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Okay, everyone who's sick and tired of toy recalls, raise your right hand. Please, like parents aren't stressed enough about everything going on in their child's environment already. You worry about germs, viruses, bacteria, your neighbor's retired police dog that they promise is as gentle as a poodle, and whether or not your child is breathing healthy air. Now you've got to worry about toy safety regulations too.
As a parent, you kind of expect that all toys on the shelves have been inspected carefully. When you get to the checkout, you shouldn't have to second-guess your purchase. Parents used to think, my child is going to have so much fun with this toy! Now they're thinking, I hope there's no lead in the paint on this toy.
It's enough to drive you crazy. There's no guarantee that there won't be a baby toy recall on that toy you just bought, but you can decrease the possibility by following a few simple rules:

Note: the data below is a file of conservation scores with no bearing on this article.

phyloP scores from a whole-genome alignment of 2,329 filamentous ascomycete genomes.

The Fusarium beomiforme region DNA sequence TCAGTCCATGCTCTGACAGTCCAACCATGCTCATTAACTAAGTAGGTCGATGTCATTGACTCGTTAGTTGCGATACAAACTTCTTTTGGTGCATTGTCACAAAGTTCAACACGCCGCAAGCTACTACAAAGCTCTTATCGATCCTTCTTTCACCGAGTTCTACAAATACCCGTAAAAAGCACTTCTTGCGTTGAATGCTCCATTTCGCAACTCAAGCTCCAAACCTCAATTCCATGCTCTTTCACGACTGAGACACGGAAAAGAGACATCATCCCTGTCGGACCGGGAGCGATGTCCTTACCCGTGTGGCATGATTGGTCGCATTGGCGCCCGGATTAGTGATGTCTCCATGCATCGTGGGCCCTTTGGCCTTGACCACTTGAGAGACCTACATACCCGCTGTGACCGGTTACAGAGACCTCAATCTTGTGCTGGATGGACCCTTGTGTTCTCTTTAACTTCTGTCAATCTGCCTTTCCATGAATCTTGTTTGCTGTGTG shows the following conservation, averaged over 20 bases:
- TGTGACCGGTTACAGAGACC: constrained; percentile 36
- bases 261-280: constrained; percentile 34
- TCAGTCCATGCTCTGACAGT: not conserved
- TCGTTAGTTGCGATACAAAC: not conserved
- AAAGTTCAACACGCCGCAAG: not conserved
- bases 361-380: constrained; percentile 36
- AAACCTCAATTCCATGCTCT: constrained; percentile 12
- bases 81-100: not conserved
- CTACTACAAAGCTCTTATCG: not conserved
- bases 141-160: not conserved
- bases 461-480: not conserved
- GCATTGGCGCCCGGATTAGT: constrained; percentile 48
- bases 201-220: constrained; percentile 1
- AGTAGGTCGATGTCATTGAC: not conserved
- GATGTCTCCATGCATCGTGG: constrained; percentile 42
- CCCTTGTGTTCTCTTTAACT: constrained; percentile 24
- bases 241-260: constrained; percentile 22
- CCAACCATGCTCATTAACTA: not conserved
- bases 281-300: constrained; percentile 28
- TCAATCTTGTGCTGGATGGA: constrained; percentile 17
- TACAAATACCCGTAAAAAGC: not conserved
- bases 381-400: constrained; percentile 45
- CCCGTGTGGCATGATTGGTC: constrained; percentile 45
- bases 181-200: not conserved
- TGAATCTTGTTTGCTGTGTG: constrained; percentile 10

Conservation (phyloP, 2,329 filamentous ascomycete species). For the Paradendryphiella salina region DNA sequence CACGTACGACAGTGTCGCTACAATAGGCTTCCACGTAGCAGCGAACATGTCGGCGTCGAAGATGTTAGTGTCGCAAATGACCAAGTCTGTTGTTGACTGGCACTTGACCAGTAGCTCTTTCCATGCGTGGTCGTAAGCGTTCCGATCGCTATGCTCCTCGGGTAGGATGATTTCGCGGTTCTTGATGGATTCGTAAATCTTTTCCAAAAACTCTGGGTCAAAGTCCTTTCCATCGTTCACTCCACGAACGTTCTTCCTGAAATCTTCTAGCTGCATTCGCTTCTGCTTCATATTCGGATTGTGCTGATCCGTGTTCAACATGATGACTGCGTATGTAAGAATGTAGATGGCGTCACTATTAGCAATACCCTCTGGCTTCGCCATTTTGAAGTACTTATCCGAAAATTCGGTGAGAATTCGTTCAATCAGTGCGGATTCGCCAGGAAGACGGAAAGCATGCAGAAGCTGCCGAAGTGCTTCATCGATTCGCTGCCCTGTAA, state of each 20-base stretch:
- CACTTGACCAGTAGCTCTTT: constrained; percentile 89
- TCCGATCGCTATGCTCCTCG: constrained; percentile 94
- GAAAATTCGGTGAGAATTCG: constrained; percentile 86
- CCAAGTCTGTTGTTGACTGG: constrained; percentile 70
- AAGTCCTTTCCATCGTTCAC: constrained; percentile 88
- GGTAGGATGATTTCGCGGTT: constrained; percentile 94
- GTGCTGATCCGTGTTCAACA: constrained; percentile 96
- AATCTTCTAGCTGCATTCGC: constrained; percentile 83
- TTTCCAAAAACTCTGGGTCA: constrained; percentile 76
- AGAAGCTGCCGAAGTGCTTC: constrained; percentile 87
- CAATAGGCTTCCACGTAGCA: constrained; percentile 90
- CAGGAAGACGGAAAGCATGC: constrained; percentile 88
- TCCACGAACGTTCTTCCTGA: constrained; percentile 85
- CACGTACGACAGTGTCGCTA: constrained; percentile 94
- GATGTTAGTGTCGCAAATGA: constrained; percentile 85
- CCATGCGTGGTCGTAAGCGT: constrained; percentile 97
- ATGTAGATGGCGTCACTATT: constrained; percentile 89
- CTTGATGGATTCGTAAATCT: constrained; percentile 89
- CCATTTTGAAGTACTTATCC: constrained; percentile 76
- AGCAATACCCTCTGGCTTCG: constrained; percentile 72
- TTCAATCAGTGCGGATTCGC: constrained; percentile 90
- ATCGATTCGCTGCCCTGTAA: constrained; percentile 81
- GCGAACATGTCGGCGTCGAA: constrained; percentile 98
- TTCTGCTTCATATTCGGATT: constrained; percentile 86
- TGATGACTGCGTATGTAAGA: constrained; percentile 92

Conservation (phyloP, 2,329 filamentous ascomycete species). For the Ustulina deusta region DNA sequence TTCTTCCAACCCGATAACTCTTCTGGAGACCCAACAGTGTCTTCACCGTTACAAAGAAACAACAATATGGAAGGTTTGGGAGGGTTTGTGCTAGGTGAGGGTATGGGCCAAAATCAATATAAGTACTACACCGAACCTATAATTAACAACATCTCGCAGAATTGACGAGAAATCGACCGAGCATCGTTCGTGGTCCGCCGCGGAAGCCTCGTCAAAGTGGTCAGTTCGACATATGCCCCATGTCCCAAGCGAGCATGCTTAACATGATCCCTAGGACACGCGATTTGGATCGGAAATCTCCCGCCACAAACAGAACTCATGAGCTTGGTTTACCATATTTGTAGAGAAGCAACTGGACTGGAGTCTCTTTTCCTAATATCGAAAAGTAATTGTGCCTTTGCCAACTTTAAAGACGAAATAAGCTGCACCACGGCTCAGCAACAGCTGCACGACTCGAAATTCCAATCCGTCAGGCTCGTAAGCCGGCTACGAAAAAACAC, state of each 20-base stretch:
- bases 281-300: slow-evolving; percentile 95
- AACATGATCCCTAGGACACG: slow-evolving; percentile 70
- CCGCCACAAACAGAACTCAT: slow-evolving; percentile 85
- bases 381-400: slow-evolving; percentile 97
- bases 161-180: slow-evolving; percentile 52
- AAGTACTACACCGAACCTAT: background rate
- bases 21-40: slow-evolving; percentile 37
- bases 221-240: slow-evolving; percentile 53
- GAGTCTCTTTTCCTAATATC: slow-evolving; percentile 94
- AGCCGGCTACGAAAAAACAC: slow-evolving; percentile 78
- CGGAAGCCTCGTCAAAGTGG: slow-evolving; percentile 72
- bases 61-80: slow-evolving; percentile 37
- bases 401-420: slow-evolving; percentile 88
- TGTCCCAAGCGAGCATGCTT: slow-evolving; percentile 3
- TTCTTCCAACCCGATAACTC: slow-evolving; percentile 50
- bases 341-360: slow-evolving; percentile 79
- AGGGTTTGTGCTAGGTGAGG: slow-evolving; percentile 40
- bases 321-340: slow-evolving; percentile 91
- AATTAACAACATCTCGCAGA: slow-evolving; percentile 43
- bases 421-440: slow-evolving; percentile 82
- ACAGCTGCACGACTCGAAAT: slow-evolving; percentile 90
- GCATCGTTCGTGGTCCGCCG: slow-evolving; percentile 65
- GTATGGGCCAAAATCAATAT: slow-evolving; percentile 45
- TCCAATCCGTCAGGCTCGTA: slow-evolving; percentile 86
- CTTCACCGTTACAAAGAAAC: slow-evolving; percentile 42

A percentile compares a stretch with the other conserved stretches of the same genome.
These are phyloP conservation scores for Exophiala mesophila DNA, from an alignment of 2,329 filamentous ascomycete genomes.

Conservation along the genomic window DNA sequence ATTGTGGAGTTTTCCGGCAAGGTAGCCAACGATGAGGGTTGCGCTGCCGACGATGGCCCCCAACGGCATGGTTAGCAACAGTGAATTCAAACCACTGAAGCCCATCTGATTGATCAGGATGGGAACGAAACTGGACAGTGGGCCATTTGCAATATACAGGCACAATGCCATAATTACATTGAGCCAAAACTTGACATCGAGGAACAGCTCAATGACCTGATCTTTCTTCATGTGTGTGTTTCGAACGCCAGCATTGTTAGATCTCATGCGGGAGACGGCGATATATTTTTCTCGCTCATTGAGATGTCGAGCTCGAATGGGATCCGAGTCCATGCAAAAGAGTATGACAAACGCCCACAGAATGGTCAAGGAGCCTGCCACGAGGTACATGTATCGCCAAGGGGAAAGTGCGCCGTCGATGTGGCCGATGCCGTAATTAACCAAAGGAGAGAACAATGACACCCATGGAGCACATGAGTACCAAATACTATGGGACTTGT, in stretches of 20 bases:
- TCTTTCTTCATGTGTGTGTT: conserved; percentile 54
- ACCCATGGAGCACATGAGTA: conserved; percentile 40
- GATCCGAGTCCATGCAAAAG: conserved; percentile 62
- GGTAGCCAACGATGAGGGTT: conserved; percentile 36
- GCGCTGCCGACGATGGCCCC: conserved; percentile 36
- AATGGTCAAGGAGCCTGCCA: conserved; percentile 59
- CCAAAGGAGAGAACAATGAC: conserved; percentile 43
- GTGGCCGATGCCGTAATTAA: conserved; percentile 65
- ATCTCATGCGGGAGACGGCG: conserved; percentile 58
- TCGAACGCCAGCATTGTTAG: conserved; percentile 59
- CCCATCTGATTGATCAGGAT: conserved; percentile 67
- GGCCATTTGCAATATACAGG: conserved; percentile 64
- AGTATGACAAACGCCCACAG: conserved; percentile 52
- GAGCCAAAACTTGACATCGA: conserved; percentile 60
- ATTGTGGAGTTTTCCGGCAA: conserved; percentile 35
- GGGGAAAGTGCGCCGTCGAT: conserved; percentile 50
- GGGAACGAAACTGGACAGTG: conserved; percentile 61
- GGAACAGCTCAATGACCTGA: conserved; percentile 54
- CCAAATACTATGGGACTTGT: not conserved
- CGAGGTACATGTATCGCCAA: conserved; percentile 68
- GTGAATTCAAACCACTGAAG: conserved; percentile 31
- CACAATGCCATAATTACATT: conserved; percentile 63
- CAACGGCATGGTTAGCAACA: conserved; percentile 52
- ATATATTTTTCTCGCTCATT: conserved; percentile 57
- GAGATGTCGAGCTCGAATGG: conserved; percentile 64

1) Do an Internet search for current warnings or toy recalls before you buy.
2) While there's no guarantee, check to see if toys were made in America.
3) Eyeball the toy for obvious signs of problems. Wiggle the parts and make sure that there's nothing that looks like it will break off in baby's mouth.
4) Stick with high quality toys. Yes, in this case a higher price probably means a better product, although that's not always the case. Trust your instincts.
If you gave the toy as part of a baby gift basket, keep your eyes and ears open to any baby toy recall notifications and let the parents know if you hear anything. If you're the parent, it's your responsibility to monitor the toys for wear and tear, and pay attention to any baby toy recalls that you hear of.